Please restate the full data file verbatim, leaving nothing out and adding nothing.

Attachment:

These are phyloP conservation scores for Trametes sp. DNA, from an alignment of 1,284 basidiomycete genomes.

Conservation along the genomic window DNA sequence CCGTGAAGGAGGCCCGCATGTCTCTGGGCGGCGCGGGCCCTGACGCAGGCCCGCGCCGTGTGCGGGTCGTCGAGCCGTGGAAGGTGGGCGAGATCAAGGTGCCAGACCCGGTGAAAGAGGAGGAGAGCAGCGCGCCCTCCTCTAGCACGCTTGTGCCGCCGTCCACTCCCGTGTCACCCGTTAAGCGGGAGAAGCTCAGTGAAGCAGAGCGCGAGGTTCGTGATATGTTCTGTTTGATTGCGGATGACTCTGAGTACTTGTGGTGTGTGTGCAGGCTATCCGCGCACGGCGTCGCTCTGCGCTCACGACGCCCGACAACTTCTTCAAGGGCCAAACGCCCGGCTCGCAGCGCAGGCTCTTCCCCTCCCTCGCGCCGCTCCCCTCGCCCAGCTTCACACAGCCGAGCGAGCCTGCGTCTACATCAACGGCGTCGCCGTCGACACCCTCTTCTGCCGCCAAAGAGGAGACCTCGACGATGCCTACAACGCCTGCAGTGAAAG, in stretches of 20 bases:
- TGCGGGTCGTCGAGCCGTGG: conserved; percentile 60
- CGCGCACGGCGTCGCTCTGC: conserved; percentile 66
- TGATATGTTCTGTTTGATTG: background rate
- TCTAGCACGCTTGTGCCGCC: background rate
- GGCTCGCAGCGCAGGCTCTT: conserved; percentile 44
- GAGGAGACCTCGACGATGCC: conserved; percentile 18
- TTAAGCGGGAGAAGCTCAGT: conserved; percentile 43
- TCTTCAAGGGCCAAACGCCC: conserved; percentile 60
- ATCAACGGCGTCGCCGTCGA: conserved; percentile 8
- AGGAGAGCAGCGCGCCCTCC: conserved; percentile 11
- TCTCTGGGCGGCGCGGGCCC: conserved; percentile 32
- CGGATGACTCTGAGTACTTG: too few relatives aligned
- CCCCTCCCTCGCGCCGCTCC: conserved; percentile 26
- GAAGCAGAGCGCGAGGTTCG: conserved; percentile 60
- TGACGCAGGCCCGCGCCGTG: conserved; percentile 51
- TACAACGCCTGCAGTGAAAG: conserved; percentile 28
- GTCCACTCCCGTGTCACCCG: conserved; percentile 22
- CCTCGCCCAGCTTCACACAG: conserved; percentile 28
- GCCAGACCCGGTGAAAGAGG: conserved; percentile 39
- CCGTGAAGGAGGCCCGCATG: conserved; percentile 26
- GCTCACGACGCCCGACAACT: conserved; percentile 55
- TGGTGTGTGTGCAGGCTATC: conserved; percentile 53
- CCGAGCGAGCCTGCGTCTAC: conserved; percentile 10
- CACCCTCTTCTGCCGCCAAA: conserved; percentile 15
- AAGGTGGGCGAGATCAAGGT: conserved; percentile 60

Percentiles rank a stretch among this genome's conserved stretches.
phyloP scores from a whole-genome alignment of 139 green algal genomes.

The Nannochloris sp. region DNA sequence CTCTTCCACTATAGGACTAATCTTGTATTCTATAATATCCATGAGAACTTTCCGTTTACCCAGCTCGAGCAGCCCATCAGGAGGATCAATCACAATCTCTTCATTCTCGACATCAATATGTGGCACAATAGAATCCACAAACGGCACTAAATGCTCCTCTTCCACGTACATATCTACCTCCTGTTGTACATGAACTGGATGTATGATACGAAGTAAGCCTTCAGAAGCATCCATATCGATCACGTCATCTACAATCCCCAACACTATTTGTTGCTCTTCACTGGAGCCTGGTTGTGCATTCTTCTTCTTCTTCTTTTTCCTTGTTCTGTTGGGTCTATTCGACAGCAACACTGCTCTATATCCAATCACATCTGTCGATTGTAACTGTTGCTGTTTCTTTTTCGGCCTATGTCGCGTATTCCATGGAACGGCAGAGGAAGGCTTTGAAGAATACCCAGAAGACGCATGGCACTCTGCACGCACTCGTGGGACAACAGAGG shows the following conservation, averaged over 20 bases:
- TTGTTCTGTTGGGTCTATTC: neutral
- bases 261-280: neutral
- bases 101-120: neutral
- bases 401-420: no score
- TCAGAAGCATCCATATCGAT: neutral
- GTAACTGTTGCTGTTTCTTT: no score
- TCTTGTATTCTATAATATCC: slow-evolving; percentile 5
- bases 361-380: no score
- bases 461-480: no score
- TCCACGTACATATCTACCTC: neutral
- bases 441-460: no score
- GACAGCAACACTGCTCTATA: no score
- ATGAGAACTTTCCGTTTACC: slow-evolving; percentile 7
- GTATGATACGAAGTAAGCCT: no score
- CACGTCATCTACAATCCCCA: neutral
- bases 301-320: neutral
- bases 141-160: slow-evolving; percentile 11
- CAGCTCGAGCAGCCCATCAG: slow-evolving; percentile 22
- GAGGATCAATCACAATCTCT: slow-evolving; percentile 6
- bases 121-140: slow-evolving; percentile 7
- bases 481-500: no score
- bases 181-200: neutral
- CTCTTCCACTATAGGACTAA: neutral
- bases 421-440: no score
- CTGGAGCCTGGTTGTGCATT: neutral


These are phyloP conservation scores for Trametes sp. DNA, from an alignment of 1,284 basidiomycete genomes.

Conservation along the genomic window DNA sequence CCGTGAAGGAGGCCCGCATGTCTCTGGGCGGCGCGGGCCCTGACGCAGGCCCGCGCCGTGTGCGGGTCGTCGAGCCGTGGAAGGTGGGCGAGATCAAGGTGCCAGACCCGGTGAAAGAGGAGGAGAGCAGCGCGCCCTCCTCTAGCACGCTTGTGCCGCCGTCCACTCCCGTGTCACCCGTTAAGCGGGAGAAGCTCAGTGAAGCAGAGCGCGAGGTTCGTGATATGTTCTGTTTGATTGCGGATGACTCTGAGTACTTGTGGTGTGTGTGCAGGCTATCCGCGCACGGCGTCGCTCTGCGCTCACGACGCCCGACAACTTCTTCAAGGGCCAAACGCCCGGCTCGCAGCGCAGGCTCTTCCCCTCCCTCGCGCCGCTCCCCTCGCCCAGCTTCACACAGCCGAGCGAGCCTGCGTCTACATCAACGGCGTCGCCGTCGACACCCTCTTCTGCCGCCAAAGAGGAGACCTCGACGATGCCTACAACGCCTGCAGTGAAAG, in stretches of 20 bases:
- TGCGGGTCGTCGAGCCGTGG: conserved; percentile 60
- CGCGCACGGCGTCGCTCTGC: conserved; percentile 66
- TGATATGTTCTGTTTGATTG: background rate
- TCTAGCACGCTTGTGCCGCC: background rate
- GGCTCGCAGCGCAGGCTCTT: conserved; percentile 44
- GAGGAGACCTCGACGATGCC: conserved; percentile 18
- TTAAGCGGGAGAAGCTCAGT: conserved; percentile 43
- TCTTCAAGGGCCAAACGCCC: conserved; percentile 60
- ATCAACGGCGTCGCCGTCGA: conserved; percentile 8
- AGGAGAGCAGCGCGCCCTCC: conserved; percentile 11
- TCTCTGGGCGGCGCGGGCCC: conserved; percentile 32
- CGGATGACTCTGAGTACTTG: too few relatives aligned
- CCCCTCCCTCGCGCCGCTCC: conserved; percentile 26
- GAAGCAGAGCGCGAGGTTCG: conserved; percentile 60
- TGACGCAGGCCCGCGCCGTG: conserved; percentile 51
- TACAACGCCTGCAGTGAAAG: conserved; percentile 28
- GTCCACTCCCGTGTCACCCG: conserved; percentile 22
- CCTCGCCCAGCTTCACACAG: conserved; percentile 28
- GCCAGACCCGGTGAAAGAGG: conserved; percentile 39
- CCGTGAAGGAGGCCCGCATG: conserved; percentile 26
- GCTCACGACGCCCGACAACT: conserved; percentile 55
- TGGTGTGTGTGCAGGCTATC: conserved; percentile 53
- CCGAGCGAGCCTGCGTCTAC: conserved; percentile 10
- CACCCTCTTCTGCCGCCAAA: conserved; percentile 15
- AAGGTGGGCGAGATCAAGGT: conserved; percentile 60

Percentiles rank a stretch among this genome's conserved stretches.
phyloP scores from a whole-genome alignment of 139 green algal genomes.

The Nannochloris sp. region DNA sequence CTCTTCCACTATAGGACTAATCTTGTATTCTATAATATCCATGAGAACTTTCCGTTTACCCAGCTCGAGCAGCCCATCAGGAGGATCAATCACAATCTCTTCATTCTCGACATCAATATGTGGCACAATAGAATCCACAAACGGCACTAAATGCTCCTCTTCCACGTACATATCTACCTCCTGTTGTACATGAACTGGATGTATGATACGAAGTAAGCCTTCAGAAGCATCCATATCGATCACGTCATCTACAATCCCCAACACTATTTGTTGCTCTTCACTGGAGCCTGGTTGTGCATTCTTCTTCTTCTTCTTTTTCCTTGTTCTGTTGGGTCTATTCGACAGCAACACTGCTCTATATCCAATCACATCTGTCGATTGTAACTGTTGCTGTTTCTTTTTCGGCCTATGTCGCGTATTCCATGGAACGGCAGAGGAAGGCTTTGAAGAATACCCAGAAGACGCATGGCACTCTGCACGCACTCGTGGGACAACAGAGG shows the following conservation, averaged over 20 bases:
- TTGTTCTGTTGGGTCTATTC: neutral
- bases 261-280: neutral
- bases 101-120: neutral
- bases 401-420: no score
- TCAGAAGCATCCATATCGAT: neutral
- GTAACTGTTGCTGTTTCTTT: no score
- TCTTGTATTCTATAATATCC: slow-evolving; percentile 5
- bases 361-380: no score
- bases 461-480: no score
- TCCACGTACATATCTACCTC: neutral
- bases 441-460: no score
- GACAGCAACACTGCTCTATA: no score
- ATGAGAACTTTCCGTTTACC: slow-evolving; percentile 7
- GTATGATACGAAGTAAGCCT: no score
- CACGTCATCTACAATCCCCA: neutral
- bases 301-320: neutral
- bases 141-160: slow-evolving; percentile 11
- CAGCTCGAGCAGCCCATCAG: slow-evolving; percentile 22
- GAGGATCAATCACAATCTCT: slow-evolving; percentile 6
- bases 121-140: slow-evolving; percentile 7
- bases 481-500: no score
- bases 181-200: neutral
- CTCTTCCACTATAGGACTAA: neutral
- bases 421-440: no score
- CTGGAGCCTGGTTGTGCATT: neutral